How Cells Store Fat
Morgan House originally planned on attending medical school. But, her undergraduate research experience at UT in the lab of Professor Mariano Labrador made her realize she had a passion for research.
“I have always been interested in science, asking questions, and problem solving,” said House. “As I grew up, I watched many of my family members suffer from cancer and disease. I wanted to help somehow, and I thought that becoming a medical doctor was a way I could make a difference. During undergraduate school, I became aware of other job opportunities in science such as a research scientist. After spending time in my undergraduate research lab conducting experiments and generating data, I realized that going to graduate school would be the best fit for me and my future goals.”
Once she joined the BCMB graduate program, House chose very different areas of research for her rotations: microbiology, plant biology, and cell biology. She ended up joining the cell biology lab of Professor Amit Joshi where she is studying organelle biogenesis from the endoplasmic reticulum membrane.
“I joined this lab for a few reasons, one being microscopy,” she said. “I really enjoy being able to see what is happening in cells in real time. Another reason I was interested in the Joshi Lab is because of the implications of our research in human health. My research is centered around understanding how cells store fat in the form of lipid droplets using baker’s yeast as the model organism. With obesity and metabolic disorders being major health issues in the US, it is important to understand how excess fat is stored and utilized by the body. I hope that one day my research may have an impact on those suffering from these conditions.”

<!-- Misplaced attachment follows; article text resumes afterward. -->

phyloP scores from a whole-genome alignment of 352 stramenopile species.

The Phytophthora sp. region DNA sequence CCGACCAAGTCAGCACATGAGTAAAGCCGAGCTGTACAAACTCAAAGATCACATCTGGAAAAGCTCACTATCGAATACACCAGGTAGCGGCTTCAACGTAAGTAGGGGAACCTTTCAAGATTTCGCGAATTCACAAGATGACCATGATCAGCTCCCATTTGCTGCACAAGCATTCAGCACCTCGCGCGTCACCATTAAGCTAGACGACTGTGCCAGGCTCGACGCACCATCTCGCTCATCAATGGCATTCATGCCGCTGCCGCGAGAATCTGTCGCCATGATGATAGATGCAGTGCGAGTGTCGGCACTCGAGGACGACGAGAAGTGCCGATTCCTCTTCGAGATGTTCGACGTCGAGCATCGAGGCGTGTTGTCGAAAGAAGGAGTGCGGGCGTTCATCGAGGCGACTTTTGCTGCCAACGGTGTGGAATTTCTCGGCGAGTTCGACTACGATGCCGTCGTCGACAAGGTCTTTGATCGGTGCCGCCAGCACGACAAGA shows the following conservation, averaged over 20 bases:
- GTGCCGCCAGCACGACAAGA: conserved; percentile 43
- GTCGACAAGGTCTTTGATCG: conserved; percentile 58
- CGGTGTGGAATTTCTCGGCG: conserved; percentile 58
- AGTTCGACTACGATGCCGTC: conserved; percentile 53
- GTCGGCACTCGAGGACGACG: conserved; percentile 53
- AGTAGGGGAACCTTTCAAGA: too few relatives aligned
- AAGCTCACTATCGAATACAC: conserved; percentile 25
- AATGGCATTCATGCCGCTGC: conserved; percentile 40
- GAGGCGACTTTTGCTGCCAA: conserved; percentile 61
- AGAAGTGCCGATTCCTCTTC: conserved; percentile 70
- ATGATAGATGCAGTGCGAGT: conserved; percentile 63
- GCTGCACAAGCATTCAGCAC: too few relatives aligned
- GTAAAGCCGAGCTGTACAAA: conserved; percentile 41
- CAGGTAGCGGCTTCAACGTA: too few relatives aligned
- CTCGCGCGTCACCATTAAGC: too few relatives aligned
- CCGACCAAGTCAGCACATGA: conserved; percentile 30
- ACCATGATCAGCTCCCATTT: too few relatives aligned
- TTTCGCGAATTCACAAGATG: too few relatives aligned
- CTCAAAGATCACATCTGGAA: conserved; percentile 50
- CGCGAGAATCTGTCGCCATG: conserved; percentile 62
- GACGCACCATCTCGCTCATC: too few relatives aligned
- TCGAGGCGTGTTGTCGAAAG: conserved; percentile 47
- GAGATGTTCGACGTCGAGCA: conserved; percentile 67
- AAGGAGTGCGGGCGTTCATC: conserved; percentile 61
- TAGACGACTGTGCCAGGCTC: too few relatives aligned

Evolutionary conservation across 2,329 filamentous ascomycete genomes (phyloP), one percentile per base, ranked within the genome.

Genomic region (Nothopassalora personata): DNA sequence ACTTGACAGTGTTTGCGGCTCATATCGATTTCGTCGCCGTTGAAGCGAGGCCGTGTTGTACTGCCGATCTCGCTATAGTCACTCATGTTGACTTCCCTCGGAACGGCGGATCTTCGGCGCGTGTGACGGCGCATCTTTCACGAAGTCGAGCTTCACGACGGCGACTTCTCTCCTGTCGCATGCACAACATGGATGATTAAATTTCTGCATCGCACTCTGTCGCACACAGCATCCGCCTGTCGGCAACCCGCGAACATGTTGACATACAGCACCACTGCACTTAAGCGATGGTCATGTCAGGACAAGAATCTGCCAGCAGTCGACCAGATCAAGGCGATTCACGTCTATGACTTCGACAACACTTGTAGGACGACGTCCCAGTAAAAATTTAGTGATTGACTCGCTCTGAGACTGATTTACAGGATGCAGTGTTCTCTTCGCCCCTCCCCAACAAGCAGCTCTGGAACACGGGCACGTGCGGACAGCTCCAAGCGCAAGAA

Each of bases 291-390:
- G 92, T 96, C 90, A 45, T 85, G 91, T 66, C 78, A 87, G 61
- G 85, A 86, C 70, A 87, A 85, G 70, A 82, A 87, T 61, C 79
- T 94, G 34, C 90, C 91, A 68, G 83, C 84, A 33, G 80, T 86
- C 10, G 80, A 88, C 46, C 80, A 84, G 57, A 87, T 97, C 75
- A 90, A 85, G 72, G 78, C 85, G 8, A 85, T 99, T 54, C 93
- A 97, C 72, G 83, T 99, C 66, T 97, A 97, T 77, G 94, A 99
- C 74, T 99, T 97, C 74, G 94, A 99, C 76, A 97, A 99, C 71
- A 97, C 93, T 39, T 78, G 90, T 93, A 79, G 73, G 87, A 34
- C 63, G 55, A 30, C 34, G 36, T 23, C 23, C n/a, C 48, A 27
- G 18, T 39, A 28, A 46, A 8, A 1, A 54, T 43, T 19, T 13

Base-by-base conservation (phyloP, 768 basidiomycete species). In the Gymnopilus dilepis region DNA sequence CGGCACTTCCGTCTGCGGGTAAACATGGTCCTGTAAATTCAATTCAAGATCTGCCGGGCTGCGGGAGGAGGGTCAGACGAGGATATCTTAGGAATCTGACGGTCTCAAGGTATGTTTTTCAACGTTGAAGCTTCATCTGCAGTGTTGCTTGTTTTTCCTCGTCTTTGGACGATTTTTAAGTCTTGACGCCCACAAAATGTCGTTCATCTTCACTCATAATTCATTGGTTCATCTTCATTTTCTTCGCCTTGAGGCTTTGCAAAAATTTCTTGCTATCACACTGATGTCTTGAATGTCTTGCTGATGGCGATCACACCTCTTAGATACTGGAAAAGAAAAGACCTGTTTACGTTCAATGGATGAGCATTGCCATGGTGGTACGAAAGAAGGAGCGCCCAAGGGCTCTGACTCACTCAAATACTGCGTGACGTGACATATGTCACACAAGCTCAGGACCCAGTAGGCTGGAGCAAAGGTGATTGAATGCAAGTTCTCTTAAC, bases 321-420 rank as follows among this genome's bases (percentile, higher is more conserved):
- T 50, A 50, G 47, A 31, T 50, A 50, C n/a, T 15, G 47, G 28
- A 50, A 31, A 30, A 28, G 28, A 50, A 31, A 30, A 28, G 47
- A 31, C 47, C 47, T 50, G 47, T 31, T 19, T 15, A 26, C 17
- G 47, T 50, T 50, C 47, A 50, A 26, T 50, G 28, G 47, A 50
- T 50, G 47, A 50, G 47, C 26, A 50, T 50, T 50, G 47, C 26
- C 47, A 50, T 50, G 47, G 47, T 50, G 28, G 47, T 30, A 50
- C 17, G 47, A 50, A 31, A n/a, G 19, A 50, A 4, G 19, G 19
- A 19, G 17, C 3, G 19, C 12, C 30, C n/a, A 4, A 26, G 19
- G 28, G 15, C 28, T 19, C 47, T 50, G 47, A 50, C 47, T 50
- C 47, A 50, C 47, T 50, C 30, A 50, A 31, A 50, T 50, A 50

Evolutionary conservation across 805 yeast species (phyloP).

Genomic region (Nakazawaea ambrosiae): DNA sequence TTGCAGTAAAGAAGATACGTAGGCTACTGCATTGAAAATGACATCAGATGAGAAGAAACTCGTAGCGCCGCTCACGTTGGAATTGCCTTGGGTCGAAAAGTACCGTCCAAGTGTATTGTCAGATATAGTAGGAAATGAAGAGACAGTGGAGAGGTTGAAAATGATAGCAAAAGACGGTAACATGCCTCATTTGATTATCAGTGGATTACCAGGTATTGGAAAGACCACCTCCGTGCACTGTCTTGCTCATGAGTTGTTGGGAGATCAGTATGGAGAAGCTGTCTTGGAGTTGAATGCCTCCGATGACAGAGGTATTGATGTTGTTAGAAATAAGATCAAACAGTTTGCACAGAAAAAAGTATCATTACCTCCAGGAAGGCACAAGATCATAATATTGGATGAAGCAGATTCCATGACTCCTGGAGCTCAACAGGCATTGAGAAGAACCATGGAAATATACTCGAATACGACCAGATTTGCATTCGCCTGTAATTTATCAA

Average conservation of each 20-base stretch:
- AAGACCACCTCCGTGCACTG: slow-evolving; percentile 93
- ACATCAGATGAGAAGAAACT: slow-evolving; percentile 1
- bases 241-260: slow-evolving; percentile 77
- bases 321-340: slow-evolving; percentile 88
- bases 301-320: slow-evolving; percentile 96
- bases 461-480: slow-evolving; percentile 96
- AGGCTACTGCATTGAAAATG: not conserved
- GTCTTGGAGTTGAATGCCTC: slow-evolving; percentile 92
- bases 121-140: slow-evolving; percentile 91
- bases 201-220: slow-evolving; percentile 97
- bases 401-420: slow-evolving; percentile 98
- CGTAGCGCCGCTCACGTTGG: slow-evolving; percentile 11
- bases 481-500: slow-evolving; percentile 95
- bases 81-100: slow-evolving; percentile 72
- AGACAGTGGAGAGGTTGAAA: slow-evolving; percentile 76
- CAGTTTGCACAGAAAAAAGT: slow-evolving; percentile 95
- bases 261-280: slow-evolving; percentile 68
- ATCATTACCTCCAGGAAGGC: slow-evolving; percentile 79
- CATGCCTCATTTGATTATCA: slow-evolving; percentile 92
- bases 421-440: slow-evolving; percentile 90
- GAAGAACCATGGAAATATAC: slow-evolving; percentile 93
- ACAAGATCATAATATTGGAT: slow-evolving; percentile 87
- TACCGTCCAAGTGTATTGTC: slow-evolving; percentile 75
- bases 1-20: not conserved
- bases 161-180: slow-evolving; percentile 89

House recently presented her research at the Federation of American Societies for Experimental Biology (FASEB) Endoplasmic Reticulum conference in Melbourne, Florida. She was asked to give a talk based on her poster and won a best poster award.
“This experience gave me some new friends and contacts, and furthermore gave me confidence in myself as a researcher,” she said. “One of the best parts of BCMB is the community that we have. I always feel like I have someone to reach out to if I need help with my research or with personal problems. I think we are very collaborative and have a community that feels like a family.”
In her spare time, House enjoys collecting and caring for her houseplants and outdoor plants, playing the piano, and singing. She also loves Vol sports, so you can always catch her watching a game and sometimes attending them.